With SNCC, Hamer helped organize the legendary Freedom Summer in 1964 and later launched the Freedom Farm Cooperative to tackle rural poverty. She fought for inclusion in the women’s movement, and until her death in 1977, she remained strident about the global need to liberate all marginalized groups seeking political and economic justice. As readers take in Hamer’s life story throughout this rallying cry of a book, they will find that her message still resounds today: “You are not free whether you are white or black, until I am free.”

Historian Keisha N. Blain’s extensively researched chronicle ensures that Fannie Lou Hamer’s story—and her lessons for activists—will live on.

Supreme Court Justice Sonia Sotomayor called Constance Baker Motley “one of my favorite people,” and Justice Ruth Bader Ginsburg credited Motley with showing her and others of her generation “that law and courts could become positive forces in achieving our nation’s highest aspiration.” However, far too few Americans know Motley’s name or her legacy, and that dearth of recognition struck Harvard professor Tomiko Brown-Nagin as “a kind of historical malpractice.” She hopes to right this wrong with her meticulously researched, fascinating biography, Civil Rights Queen: Constance Baker Motley and the Struggle for Equality.

The fact that Motley became such a civil rights legend is ironic, given that her father said he “couldn’t stand American blacks.” Her mother, meanwhile, advised Motley to become a hairdresser. Regal, stately and tall, Motley was born in New Haven, Connecticut, in 1921 to parents who had emigrated from the Caribbean island of Nevis. Despite her family’s poverty, she was raised to think of herself as “superior to others—to African Americans in particular.” Nonetheless, living in the shadow of Yale University, she received an excellent education and developed an intense interest in racial inequality. In the end, Motley spent her life trying to improve “the lives of the very people [her father] had spent a lifetime castigating.”

Motley’s trailblazing career included work as a lawyer, politician and federal judge, and at every stage of her incredible journey, readers will feel as though they have a backstage pass. Brown-Nagin excels at packing in intriguing minute details while still making them easily understood, as well as at contextualizing each scene historically. Thurgood Marshall became Motley’s mentor on the NAACP Legal Defense Fund, and she played a crucial role in litigating Brown v. Board of Education. The sweep of history Motley inhabited is full of many such significant moments: visiting the Rev. Dr. Martin Luther King Jr. in jail in Georgia; serving as James Meredith’s lawyer as he fought for admission to the University of Mississippi; having a heated televised debate with Malcolm X and more. She was the first Black woman to argue before the U.S. Supreme Court, arguing 10 cases and winning nine of them. Later, she was the first Black woman to become a New York state senator, as well as the first Black woman appointed to the federal judiciary.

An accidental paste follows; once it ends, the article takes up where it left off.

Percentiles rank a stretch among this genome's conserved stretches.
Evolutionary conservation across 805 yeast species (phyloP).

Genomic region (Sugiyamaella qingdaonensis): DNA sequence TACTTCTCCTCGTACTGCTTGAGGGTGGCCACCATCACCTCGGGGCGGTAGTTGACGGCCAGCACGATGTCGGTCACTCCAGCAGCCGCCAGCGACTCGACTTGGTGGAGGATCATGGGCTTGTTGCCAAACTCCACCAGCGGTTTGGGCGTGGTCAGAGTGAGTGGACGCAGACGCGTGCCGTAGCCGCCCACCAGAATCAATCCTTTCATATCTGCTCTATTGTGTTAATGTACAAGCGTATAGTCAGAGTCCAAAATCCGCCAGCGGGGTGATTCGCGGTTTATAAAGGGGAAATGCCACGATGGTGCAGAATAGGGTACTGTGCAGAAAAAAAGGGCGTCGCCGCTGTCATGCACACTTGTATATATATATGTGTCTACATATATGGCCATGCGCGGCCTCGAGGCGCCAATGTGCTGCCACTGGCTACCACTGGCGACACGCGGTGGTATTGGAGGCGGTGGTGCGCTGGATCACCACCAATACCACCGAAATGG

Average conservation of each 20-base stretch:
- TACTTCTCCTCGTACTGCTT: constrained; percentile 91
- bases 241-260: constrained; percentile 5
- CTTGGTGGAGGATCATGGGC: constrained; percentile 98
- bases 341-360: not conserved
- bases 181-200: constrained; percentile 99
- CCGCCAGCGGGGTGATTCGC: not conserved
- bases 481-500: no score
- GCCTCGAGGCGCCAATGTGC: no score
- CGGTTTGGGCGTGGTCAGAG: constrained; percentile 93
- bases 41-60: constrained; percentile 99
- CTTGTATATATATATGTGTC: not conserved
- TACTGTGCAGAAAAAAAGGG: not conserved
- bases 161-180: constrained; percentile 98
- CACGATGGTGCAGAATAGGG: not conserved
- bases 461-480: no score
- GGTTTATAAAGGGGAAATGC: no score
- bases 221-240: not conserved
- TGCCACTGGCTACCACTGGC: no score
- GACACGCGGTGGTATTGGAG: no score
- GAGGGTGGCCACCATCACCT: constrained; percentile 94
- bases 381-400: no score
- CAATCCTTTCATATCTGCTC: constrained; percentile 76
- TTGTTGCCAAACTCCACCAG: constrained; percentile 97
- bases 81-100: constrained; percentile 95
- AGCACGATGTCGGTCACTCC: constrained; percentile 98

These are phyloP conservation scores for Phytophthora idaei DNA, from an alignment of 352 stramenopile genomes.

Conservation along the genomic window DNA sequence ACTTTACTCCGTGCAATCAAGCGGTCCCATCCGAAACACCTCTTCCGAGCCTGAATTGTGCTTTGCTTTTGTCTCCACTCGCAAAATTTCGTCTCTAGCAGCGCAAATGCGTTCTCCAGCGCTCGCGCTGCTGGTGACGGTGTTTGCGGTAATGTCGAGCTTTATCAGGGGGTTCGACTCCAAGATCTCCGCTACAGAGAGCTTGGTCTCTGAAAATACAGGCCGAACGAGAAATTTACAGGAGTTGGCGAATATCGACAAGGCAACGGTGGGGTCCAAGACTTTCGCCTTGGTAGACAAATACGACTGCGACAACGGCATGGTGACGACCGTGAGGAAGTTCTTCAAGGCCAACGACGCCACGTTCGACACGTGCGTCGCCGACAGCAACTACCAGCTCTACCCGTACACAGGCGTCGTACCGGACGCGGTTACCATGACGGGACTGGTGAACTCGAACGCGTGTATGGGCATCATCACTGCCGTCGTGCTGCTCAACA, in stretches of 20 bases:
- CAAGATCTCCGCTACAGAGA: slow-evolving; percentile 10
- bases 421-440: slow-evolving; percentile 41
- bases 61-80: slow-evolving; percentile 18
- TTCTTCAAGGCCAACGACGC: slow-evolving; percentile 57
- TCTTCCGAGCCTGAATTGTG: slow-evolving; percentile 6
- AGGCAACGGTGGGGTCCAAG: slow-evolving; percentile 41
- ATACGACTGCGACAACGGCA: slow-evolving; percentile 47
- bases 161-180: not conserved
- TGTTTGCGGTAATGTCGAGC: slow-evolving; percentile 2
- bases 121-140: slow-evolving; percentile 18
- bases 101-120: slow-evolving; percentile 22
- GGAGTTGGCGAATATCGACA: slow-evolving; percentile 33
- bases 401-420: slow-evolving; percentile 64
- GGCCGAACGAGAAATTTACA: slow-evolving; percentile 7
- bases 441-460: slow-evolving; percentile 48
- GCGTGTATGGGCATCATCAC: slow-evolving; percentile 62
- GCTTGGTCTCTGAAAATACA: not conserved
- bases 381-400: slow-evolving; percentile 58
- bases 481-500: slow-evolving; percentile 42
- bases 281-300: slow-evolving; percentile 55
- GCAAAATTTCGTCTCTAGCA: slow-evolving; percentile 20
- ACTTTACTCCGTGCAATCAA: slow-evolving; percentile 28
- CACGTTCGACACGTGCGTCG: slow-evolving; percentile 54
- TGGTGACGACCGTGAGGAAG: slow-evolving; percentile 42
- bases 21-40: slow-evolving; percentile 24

While Motley’s storied career is precisely explored, readers may still feel at arm’s length from the woman herself. This may be due to the fact that Motley was a notably reserved woman, although by all accounts warm and engaging. As Brown-Nagin explains, Motley cultivated an “unperturbable demeanor out of the often unfriendly, if not downright hostile, environments she encountered as a result of being a first. Through these qualities, she protected herself; only a select few could peek behind her mask.”

Motley spent years paving the way for the Civil Rights Act of 1964, and later as a judge, she helped implement it in a variety of areas. Civil Rights Queen is the unforgettable story of a legal pioneer who changed the course of history, superbly elucidated by Brown-Nagin.

Harvard professor Tomiko Brown-Nagin finally gives Constance Baker Motley, a legal pioneer who steered the civil rights movement, the recognition she deserves.